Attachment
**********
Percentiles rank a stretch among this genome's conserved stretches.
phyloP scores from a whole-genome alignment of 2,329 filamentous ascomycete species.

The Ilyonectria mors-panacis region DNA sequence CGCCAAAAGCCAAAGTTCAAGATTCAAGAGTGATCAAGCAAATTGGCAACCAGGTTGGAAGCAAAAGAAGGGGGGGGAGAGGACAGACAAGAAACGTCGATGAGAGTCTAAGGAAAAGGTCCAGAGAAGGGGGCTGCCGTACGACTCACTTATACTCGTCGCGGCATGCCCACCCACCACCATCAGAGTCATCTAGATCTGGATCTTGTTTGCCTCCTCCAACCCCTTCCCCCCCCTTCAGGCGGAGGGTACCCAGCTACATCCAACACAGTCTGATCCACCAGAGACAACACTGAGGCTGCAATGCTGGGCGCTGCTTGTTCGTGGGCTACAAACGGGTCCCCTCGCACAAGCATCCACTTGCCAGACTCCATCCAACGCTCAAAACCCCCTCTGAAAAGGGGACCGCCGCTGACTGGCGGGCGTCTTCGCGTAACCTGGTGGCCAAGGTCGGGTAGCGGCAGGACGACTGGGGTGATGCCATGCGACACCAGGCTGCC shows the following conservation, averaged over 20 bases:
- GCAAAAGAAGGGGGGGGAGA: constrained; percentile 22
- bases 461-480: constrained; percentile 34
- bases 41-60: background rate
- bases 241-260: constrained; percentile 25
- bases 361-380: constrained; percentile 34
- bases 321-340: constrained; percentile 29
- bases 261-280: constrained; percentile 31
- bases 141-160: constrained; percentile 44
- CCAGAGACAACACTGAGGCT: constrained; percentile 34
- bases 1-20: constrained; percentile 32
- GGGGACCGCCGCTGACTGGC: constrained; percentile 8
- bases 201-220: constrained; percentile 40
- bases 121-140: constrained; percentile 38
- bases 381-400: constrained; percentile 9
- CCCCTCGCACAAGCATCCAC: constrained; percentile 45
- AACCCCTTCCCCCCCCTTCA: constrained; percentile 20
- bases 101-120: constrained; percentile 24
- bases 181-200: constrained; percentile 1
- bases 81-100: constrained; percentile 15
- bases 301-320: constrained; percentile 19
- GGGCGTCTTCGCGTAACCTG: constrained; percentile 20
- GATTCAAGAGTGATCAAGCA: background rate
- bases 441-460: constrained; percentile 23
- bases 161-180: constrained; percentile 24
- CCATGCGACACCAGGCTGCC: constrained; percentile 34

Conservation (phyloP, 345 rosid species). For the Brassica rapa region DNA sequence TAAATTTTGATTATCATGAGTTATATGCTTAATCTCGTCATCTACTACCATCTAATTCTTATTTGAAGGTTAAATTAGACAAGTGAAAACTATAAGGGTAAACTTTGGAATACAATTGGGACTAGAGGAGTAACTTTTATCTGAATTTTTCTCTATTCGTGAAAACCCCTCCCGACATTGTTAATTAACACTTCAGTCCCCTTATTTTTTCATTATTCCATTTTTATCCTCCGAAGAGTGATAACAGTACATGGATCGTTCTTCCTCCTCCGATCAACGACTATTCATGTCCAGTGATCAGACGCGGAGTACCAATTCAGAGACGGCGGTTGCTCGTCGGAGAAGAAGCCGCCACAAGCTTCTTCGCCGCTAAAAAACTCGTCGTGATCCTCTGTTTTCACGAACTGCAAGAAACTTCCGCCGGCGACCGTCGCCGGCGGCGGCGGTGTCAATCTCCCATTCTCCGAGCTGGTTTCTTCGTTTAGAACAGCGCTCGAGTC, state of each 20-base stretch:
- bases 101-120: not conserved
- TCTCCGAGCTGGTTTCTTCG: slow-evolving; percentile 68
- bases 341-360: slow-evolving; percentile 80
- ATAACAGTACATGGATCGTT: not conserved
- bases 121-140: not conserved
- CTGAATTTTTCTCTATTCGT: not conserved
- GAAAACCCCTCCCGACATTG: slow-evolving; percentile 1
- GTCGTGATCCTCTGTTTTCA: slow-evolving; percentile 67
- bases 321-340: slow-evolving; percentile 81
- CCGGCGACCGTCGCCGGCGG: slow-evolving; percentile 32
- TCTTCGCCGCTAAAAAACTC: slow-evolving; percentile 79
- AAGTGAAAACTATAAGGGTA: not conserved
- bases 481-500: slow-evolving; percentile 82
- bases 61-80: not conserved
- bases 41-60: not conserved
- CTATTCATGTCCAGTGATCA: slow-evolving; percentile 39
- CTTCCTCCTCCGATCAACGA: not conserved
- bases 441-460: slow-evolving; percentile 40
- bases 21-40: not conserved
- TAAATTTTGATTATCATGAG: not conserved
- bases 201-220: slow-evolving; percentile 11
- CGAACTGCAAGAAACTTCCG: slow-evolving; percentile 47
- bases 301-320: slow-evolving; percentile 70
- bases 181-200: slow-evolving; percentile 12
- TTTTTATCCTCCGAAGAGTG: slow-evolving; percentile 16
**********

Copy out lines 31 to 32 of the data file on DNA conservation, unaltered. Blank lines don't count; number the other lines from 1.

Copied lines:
- TCTCCGAGCTGGTTTCTTCG: slow-evolving; percentile 68
- bases 341-360: slow-evolving; percentile 80